(03-24-2015, 07:06 PM)cdiggy Wrote: [ -> ]Yes. Not all engineered floors are the same. Some hold up way better then others. I would love to go with solid wood but not sure how I would install it without laying a significant subfloor on top of my diamond plate.

Agreed. There are solid woods that, depending on finish, respond poorly to grit or moisture too.

When it first came into use, I agreed laminate was all crap, but competition and improvements in composition have improved much of what is now available....
If you buy the cheapest- you will likely get disappointed, just as if you buy the cheapest vinyl, or hardwood, carpet, or whatever.

I treat my floor like a garage floor- spill water, track in everything from snow to mud and gravel and grease-with rubber boots and leather soles, four years and no curling or deep scratches. When it is damaged enough for me to replace it, thirty bucks and a couple hours will make it all better.
I put vinyl strip flooring in my previous travel trailer and have already bought it for the new class C. It looks just like wood laminate but warmer, cheaper, easier to clean and goes on over uneven surfaces. It's peel and stick but I'm gluing it down for extra stability.
(03-25-2015, 10:41 AM)decodancer Wrote: [ -> ]I put vinyl strip flooring in my previous travel trailer and have already bought it for the new class C.  It looks just like wood laminate but warmer, cheaper, easier to clean and goes on over uneven surfaces.  It's peel and stick but I'm gluing it down for extra stability.

How does the strip flooring hold up as compared to vinyl floor sheeting when quantities of water are spilled on it? Is it vinyl all the way through and does the pattern go all the way through or is it just a surface print.

I was thinking of putting down vinyl flooring in the van but now I'm wondering if I couldn't use the strip flooring. My only qualms are with water spills. I have laminate of unknown origin in my apartment and it's lifted in a couple of spots where liquid got spilled and it ran between the pieces before I could get the spill totally  mopped up.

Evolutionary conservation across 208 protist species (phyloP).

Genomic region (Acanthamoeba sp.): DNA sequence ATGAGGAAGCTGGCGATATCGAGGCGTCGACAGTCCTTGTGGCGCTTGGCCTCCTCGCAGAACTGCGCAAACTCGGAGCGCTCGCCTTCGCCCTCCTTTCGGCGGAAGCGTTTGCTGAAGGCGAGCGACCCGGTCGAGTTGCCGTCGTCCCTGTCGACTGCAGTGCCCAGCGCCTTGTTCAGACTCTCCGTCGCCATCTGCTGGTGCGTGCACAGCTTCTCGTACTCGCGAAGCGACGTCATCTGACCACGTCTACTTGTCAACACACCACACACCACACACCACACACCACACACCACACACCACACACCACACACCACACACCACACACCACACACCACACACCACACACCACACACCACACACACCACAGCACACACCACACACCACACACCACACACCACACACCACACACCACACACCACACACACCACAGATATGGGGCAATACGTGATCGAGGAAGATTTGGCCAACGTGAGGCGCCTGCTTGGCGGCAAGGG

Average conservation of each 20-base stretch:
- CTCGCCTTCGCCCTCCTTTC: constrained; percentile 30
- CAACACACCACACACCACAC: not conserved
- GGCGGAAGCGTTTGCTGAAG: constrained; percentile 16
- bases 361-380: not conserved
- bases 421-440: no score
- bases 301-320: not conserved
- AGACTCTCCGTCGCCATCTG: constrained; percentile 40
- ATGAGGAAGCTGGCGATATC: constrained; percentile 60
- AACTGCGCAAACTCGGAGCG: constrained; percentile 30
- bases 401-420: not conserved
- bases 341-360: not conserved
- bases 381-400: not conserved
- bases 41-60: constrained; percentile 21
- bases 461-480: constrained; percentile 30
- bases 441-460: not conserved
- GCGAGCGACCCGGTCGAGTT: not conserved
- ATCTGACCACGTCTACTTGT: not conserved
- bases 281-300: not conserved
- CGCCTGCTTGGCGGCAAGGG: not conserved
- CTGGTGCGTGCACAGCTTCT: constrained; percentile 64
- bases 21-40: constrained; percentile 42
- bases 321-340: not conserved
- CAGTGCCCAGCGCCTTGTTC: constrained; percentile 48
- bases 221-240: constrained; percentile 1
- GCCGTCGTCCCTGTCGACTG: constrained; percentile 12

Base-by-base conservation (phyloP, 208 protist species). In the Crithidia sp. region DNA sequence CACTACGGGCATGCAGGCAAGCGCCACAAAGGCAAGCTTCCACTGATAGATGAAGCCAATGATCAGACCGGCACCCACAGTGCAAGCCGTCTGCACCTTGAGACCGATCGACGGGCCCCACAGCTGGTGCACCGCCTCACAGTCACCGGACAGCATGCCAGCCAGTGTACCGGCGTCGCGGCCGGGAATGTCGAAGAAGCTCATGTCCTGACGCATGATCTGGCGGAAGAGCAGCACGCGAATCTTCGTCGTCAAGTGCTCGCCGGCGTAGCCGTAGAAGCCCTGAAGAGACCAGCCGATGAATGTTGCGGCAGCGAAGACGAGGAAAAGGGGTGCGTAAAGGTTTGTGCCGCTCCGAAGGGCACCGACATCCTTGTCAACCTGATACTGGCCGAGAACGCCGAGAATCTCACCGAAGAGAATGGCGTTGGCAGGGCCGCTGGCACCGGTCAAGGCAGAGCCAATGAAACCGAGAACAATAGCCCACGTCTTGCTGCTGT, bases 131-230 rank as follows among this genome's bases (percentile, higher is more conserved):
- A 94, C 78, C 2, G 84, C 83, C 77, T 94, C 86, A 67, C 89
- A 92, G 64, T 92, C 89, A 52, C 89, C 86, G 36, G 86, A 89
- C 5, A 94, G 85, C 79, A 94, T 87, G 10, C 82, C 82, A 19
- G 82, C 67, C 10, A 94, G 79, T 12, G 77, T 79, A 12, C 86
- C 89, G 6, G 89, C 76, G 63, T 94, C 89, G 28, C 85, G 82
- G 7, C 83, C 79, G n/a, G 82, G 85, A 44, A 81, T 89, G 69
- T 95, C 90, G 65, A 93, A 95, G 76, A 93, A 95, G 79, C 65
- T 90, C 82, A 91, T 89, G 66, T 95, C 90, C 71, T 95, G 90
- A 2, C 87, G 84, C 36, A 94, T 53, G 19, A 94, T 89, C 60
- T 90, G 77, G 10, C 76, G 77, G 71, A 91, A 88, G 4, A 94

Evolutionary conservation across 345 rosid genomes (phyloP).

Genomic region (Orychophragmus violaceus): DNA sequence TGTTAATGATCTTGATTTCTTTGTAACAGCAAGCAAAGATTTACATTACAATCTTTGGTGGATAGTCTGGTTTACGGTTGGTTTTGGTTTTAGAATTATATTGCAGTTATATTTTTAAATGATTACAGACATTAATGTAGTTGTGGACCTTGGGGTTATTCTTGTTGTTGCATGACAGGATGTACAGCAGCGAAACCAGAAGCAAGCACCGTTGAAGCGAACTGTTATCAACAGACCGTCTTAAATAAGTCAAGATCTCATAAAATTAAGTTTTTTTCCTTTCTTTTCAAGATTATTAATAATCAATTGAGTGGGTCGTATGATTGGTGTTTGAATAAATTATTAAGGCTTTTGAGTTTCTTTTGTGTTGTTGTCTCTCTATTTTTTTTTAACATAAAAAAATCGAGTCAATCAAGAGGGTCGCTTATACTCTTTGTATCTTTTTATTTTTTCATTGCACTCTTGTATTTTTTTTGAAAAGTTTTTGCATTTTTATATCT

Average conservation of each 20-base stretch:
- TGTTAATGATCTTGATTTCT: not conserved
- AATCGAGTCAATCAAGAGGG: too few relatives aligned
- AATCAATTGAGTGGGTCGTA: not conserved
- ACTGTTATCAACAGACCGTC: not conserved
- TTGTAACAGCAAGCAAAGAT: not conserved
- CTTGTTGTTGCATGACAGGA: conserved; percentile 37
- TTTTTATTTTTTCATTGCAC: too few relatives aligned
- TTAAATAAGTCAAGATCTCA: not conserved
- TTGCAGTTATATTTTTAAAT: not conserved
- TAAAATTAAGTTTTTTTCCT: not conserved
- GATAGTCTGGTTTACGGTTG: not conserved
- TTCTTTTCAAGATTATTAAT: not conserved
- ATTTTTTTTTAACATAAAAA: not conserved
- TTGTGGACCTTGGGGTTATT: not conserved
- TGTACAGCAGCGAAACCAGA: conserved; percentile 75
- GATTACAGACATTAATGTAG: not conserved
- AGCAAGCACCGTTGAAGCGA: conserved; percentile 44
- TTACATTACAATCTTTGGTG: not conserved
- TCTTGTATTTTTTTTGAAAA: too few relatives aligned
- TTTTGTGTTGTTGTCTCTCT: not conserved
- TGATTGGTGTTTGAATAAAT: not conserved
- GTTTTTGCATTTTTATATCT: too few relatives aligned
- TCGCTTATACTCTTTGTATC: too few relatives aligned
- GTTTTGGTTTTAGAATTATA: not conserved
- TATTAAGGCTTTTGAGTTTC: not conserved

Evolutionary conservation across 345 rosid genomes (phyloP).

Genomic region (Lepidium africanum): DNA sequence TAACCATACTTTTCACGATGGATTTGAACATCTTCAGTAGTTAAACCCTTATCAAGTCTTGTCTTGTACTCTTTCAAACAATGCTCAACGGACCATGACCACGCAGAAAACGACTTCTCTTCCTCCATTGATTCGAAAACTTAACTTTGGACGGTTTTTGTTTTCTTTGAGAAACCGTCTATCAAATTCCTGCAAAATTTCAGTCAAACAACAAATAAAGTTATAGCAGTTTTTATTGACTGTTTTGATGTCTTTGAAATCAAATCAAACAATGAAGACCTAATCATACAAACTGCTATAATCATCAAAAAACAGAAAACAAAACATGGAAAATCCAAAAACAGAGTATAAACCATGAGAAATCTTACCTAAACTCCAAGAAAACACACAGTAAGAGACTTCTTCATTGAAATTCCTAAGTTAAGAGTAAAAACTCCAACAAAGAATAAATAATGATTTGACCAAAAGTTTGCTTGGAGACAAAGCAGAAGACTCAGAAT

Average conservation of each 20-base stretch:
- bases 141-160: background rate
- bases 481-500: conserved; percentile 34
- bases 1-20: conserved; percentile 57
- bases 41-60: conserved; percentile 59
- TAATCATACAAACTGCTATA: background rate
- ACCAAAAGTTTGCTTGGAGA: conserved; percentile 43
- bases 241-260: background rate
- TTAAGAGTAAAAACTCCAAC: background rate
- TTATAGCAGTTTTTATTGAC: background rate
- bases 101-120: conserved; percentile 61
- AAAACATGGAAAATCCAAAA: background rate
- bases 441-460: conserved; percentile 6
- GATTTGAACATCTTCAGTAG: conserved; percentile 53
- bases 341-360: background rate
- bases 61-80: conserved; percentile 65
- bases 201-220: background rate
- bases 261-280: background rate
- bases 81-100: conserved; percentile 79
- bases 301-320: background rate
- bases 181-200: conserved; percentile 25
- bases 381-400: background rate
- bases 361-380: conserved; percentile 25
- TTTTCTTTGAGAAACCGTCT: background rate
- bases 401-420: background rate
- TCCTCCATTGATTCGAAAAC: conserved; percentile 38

Doing it with the strip flooring means that it's more practical to put it down after the cabinets and other built-ins are in place. Which saves on cost. It also means that if you ever want to replace it, you don't have to rip out all the built-ins to lift the flooring.

Installing sheet flooring is easiest when done before building all the cabinets but then I have to worry about nicking it while doing the construction and if it gets damaged, it's a major to replace it.
Some of the vinyl strip flooring isn't to be glued down- it needs to expand/contract at a different pace than the substrate....check before gluing it.

The vinyl strip stuff that sticks together with double faced tape is super durable and slip resistant, without the echo of composite interlocking floors, though it does need an underlayment.

Sheet vinyl, like every other flooring comes in varying grades and quality....the areas in a van are small enough to make a paper and tape pattern to cut and install after the built ins are done.